This is an Administrative Supplement application for 1R01AG049762-01A ?Cardiovascular Consequences of Hypogonadism in Men?. The application is in response to the National Institutes of Health (NIH) NOT-AG-18- 008: Alzheimer?s Disease and its related Dementias (AD/ADRD)-focused Administrative supplements for NIH grants that are not focused on Alzheimer?s disease. The focus of the parent award is to determine the impact of low testosterone (T) on cardiovascular (CV) aging (i.e., large artery stiffening, endothelial dysfunction impaired left ventricular (LV) diastolic function), and mechanisms related to mitochondrial dysfunction and oxidative stress.
Specific aim (SA) 1 of the parent award is examining the chronic effects of low T by assessing CV and biomarkers of mitochondrial function and oxidative stress cross-sectionally in young and older men with normal T (?400 ng/dl), and older men with low T (<300 ng/dl). To better isolate the effects of low T from factors that change with aging and chronic low T, Aim 2 expands on the cross-sectional comparisons by assessing measures of CV function, oxidative stress and mitochondrial function in older men with normal T before and after randomization to short-term (30 d) gonadal suppression (gonadotropin releasing hormone antagonist, GnRHant) + placebo (PL), GnRHant+T alone, or GnRHant+T+aromatase inhibitor (AI). AI will control for the effects of aromatization of T to estradiol (E2), and thereby isolate T effects while suppressing E2. Declines in sex hormones have been associated with cognitive impairment and increased risk of AD/ADRD, but the regulation of cognitive function by these hormones is poorly understood. T and estradiol (E2) are neuroactive steroids with protective effects in the brain. Although the role of E2 on cognition in women has been studied extensively, much less is known about the cognitive effects of sex hormones in men, who experience gradual declines in T and, via conversion by aromatase, E2. The mechanisms by which sex hormones may influence AD/ADRD risk are not known, but may be related to CV aging, which has been linked to AD/ADRD. Given the association between CV aging, cognitive aging and the risk for AD/ADRD, this active award presents an ideal setting in which to explore the effects of low T and biomarkers of CV aging on cognitive function. Under this Supplement, basal cerebral blood flow, cerebrovascular reactivity and cerebral autoregulation measures (transcranial Doppler), neuroimaging (fMRI), and cognitive testing will be performed at baseline in young men and older men with normal T, and before and after short-term gonadal hormone suppression with T, T+ AI, or PL add-back, in older men with normal T. In addition to facilitating the acquisition of new resources and novel preliminary data on the influence of sex hormones on CV contributions to AD/ADRD for future grant applications, this Supplement will also help to support a new focus on AD/ADRD for the PI, advancing progress toward effective treatment and prevention strategies.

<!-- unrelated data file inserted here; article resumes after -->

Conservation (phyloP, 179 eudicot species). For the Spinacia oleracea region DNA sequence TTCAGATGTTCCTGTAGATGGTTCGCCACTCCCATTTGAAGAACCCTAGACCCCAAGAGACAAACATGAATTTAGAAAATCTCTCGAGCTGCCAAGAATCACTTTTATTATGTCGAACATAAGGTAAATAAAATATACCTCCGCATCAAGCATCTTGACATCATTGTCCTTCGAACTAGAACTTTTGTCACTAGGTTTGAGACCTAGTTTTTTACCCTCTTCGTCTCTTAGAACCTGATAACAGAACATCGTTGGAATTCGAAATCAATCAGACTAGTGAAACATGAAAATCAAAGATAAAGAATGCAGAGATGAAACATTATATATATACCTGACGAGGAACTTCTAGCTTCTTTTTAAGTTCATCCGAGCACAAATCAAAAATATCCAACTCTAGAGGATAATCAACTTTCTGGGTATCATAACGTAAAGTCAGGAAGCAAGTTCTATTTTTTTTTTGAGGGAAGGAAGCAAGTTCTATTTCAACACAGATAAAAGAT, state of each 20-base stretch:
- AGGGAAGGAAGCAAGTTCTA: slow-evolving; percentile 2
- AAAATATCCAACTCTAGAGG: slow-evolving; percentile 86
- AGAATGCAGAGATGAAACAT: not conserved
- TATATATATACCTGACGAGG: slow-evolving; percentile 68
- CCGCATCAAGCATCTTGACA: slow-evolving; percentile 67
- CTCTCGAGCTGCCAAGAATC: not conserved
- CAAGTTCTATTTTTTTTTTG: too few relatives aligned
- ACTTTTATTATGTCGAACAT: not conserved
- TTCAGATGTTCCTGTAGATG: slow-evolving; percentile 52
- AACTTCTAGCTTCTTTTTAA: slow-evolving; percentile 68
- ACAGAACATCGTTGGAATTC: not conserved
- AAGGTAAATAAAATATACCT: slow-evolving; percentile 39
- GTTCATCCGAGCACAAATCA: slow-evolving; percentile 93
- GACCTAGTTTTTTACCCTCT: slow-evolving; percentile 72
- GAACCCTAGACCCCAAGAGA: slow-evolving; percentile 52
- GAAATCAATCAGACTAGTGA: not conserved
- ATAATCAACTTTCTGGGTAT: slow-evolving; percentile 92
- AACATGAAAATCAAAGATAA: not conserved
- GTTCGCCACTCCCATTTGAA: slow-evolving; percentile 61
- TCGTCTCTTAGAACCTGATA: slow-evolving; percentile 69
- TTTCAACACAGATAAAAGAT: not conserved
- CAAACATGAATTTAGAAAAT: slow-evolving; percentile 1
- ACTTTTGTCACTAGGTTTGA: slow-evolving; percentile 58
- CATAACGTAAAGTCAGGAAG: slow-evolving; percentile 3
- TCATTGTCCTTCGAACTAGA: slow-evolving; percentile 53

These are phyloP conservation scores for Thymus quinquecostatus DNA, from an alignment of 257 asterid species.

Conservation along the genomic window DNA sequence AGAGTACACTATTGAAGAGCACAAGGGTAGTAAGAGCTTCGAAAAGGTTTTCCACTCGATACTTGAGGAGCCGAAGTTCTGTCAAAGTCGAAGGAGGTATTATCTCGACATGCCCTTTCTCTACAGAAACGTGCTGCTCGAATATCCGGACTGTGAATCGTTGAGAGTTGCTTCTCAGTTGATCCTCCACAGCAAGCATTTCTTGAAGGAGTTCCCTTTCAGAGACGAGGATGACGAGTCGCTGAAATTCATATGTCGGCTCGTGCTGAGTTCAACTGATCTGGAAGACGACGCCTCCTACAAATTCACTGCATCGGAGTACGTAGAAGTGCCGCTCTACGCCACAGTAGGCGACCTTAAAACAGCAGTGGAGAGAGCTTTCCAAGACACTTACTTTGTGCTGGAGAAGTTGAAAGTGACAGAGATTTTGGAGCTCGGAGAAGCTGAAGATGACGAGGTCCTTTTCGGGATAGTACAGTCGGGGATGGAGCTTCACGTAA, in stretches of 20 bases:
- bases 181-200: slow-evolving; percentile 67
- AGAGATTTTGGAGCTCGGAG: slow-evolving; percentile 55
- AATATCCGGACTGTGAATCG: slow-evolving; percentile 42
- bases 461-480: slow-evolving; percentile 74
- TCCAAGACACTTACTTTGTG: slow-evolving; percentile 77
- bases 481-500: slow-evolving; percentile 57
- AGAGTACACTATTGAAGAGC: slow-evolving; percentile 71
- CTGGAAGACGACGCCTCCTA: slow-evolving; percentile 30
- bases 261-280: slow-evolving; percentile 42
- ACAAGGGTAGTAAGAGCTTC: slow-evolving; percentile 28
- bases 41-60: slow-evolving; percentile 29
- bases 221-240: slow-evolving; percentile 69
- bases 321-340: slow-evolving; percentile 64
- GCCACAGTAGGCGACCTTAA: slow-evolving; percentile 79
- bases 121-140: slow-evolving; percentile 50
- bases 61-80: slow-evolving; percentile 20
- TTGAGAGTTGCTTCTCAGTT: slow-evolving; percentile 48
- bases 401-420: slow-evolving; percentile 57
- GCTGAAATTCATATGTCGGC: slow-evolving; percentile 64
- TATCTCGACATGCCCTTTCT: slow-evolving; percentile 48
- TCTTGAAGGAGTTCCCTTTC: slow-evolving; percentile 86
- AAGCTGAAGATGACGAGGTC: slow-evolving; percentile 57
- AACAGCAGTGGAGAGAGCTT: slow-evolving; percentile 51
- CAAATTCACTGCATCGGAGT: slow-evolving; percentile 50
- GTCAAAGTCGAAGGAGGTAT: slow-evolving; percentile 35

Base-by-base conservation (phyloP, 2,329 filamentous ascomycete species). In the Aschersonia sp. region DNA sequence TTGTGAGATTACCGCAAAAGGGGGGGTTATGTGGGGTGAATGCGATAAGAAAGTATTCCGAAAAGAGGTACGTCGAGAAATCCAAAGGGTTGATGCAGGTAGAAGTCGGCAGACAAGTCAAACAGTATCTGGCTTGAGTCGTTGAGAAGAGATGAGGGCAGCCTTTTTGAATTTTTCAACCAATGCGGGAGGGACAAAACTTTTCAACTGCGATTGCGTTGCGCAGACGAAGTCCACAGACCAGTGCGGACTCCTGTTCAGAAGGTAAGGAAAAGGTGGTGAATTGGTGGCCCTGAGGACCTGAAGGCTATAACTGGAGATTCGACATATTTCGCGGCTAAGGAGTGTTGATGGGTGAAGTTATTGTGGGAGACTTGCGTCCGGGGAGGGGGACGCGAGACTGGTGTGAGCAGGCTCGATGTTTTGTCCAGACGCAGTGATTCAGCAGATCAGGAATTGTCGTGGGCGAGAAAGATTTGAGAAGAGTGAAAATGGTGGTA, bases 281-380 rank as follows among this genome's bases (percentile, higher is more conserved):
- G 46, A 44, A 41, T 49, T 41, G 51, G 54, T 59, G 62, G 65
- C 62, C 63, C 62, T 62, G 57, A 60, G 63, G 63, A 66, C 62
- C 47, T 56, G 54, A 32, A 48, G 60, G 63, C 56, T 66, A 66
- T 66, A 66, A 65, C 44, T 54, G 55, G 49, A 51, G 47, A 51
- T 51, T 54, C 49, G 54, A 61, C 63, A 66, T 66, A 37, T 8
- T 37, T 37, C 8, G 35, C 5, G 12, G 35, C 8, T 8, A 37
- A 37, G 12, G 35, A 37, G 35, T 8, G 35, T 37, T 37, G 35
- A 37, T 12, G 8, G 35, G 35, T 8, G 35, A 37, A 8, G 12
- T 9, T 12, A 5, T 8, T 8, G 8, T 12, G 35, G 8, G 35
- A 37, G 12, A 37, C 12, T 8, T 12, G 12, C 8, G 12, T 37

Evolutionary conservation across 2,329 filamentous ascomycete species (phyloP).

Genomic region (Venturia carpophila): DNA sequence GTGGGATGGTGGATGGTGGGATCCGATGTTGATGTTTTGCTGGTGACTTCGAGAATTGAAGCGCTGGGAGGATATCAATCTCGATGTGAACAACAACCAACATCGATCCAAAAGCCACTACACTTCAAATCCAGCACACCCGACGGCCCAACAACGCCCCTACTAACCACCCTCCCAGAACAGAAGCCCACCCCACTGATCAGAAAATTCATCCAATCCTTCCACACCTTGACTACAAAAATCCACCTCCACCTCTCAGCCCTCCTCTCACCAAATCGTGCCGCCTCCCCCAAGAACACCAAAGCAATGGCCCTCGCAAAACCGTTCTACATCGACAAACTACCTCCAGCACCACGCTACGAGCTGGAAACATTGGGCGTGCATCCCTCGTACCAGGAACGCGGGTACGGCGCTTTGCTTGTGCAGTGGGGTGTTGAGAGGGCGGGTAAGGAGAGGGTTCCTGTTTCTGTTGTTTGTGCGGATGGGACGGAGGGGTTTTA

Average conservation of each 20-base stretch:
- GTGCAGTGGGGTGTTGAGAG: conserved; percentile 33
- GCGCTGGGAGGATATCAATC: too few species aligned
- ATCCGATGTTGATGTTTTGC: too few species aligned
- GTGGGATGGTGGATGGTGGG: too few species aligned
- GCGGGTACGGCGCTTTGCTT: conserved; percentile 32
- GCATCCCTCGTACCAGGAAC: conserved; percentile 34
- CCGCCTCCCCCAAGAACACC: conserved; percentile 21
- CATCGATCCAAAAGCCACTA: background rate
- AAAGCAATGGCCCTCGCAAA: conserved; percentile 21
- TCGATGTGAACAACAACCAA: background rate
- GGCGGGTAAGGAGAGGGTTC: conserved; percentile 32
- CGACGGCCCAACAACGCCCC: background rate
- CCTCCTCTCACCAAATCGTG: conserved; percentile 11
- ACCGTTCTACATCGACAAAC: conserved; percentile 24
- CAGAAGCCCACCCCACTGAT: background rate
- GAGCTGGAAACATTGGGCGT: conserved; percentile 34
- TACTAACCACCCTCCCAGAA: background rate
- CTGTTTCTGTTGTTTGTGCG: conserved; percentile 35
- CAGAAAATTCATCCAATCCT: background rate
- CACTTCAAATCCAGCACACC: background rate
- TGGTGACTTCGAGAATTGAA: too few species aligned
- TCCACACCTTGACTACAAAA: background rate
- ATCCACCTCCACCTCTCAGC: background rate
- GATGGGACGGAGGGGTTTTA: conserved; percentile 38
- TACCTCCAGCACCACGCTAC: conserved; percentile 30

The findings from this research should provide new information into whether declines in testosterone causes impairments in blood vessel health in the brain and cognitive function in middle-aged and older men. Understanding the possible causes by which cebrovascular and cognitive health changes in relation to declines in cardiovascular health and testosterone may lead to the development of effective treatment and preventitve strategies to decrease the risk for Alzheimer?s disease and its related Dementias.
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